More of Butler's Inconsistency
Referring to "Esaias" in Matthew 3:3, Butler complains about "the problem of the hundreds of inconsistent spellings in the KJV." This complaint demonstrates his own inconsistency in three ways.
1) In his critique of the AV's rendering of Genesis 49:6, he accuses the AV of not being faithful to "the original text"; yet here (and in Malt. 12:40), when the AV is most definitely faithful to that text, he charges it with error or inconsistency.
2) Bulter never mentions that in at least one instance, the NKJV takes spelling that was"consistent'' in the AV and changes it to something "inconsistent" (see 1 Chr. 1:6 in the NKJV, where "Riphath" is changed to "Diphath," then compare it with Gen. 10:3).
3) Butler never considers an important question: how consistent is the spelling in "the original text"? If the AV does have "hundreds of inconsistent spellings," doesn't the "original text" also?
Consider the successor to Moses. According to the
"inconsistent" original texts, his name is spelled
______ ("Joshua"--Josh. 1:1),
______ ("Jehoshuah"--Num. 13:16),
______ ("Oshea"--Num. 13:16),
______ ("Jeshua[h]"--Neh. 8:17), and
______ ("Jesus"--Heb. 4:8)!
His father's name is spelled both
______ ("Nun"-Ex. 33:11)and
______ ("Non" l Chr. 7:27),
and his colleague's name is spelled
______ ("Caleb"--l Chr. 2:18, 42) and
______ ("Chelubai"--l Chr. 2:9).
The names of these men are not isolated examples. What about
______ ("almug"--l Ki. l0:ll-12)and
______ ("algum"--2 Chr. 9:10-11)?
______ ("Sion"Dt. 4:48),
______ ("Zion"--Ps. 2:6),
______ ("Shenir"--Song 4:8),
______ ("Sirion"Ps. 29:6),
______ ("Senir"--l Chr. 5:23) or
______ ("Sion"--Heb. 12:22)?
______ ("Eli"--Mt. 27:46) or
______ ("Eloi"--Mk. 15:34)?
Since God apparently was not worried about "inconsistent" spelling in "the original Hebrew" and "the original Greek," I'll not worry about it in the AV 1611.
Problems with Greek as Well as English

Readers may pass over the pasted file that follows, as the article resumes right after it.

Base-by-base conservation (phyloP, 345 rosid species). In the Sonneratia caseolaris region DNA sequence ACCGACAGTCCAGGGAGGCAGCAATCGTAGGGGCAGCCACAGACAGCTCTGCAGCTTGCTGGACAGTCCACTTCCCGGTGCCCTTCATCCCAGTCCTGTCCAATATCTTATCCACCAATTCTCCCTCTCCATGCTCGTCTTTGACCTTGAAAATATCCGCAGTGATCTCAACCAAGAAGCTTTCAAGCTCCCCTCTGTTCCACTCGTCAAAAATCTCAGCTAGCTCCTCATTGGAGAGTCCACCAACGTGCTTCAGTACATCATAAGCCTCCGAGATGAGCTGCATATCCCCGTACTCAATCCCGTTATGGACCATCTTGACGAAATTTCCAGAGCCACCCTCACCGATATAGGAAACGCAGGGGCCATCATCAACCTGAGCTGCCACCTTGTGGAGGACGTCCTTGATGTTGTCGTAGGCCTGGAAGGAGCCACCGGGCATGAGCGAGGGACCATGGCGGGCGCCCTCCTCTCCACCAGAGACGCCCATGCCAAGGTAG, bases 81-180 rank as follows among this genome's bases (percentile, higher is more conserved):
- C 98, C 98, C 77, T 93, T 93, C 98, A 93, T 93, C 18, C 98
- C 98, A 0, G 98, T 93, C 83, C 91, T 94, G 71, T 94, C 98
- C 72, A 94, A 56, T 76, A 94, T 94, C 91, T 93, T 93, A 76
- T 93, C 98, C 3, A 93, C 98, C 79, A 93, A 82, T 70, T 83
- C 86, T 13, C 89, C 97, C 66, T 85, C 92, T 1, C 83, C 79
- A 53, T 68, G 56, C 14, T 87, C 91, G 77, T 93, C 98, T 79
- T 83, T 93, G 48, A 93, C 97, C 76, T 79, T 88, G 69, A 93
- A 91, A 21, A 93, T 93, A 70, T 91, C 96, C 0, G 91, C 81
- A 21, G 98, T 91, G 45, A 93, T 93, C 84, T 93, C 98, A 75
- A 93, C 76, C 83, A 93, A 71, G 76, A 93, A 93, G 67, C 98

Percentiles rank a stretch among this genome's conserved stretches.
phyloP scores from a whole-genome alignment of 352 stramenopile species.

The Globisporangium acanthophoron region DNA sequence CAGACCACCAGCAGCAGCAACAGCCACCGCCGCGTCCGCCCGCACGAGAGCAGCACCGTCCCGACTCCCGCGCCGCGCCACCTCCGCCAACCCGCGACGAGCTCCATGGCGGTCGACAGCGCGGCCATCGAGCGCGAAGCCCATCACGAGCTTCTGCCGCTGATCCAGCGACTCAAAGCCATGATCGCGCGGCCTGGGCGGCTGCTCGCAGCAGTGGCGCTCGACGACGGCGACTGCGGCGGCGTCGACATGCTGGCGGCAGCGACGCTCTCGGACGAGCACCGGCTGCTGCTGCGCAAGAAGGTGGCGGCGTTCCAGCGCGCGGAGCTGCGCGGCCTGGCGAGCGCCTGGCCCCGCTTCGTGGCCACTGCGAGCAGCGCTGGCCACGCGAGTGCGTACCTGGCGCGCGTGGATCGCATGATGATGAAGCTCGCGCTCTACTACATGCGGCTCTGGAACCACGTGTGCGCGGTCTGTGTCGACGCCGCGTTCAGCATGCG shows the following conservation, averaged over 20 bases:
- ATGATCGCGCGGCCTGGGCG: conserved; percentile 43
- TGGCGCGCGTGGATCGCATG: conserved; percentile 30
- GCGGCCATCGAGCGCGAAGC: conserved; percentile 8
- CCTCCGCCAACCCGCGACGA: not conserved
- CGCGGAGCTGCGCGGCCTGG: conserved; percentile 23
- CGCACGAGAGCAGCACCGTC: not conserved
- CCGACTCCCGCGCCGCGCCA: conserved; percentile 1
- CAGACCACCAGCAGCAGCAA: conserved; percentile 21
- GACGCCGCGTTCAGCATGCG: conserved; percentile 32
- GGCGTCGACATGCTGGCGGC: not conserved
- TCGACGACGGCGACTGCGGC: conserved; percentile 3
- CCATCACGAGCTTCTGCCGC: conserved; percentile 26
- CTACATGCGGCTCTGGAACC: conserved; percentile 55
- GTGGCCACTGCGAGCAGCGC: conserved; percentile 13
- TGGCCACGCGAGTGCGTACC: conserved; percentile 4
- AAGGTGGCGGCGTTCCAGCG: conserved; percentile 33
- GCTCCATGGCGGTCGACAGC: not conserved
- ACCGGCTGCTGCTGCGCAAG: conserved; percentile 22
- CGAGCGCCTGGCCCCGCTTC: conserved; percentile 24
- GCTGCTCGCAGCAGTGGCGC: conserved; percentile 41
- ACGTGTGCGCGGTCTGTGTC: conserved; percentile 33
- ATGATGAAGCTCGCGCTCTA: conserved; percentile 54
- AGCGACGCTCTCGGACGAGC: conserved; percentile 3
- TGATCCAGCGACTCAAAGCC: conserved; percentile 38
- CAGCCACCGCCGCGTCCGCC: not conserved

Commenting on"whale's" in Matthew 12:40 in the AV 1611, Butler snidely remarks, "The KJV makes a whale of a mistake here." (His puns are no more original than his arguments!) It does? Not according to "the Greek," it doesn't.
The maritime animal mentioned in "the Greek text" of Matthew 12:40 is 1~E~S05. That isn't a "fish," great or otherwise;
the Greek word for fish is ______, not ______. (I knew that even before I "formally" studied Greek; my college roommate was an ichthyology major!) ____ is the Greek word for "whale." How do I know? Because I have God's Word for it, and because I've studied English!
The scientific study of whales is "cetology," an English word derived (according to "the first dictionary for the 1990s") from "Gk keto(s) whale + LOGY." The scientific name for whales is "cetaceans" (derived from ______ by way of Latin). The constellation of the whale is named Cetus (derived from _____ by way of Latin). Two thousand years of usage demonstrate that "experts" who translate ________ "great fish" or "sea monster" don't know as much about Greek as they claim. In the case of Matthew 1 2:40, Butler and the NKJV are the bunglers, not the AV 1611.
Butler's Limited English Vocabulary
Not content with wresting Matthew 12:40 to his own destruction, Butler tries his hand on Mark 6:25. According to him, "charger" "only garbles the text [sie] meaning." It does? According to "the first dictionary for the 1990s," a charger is "a large, flat dish or platter."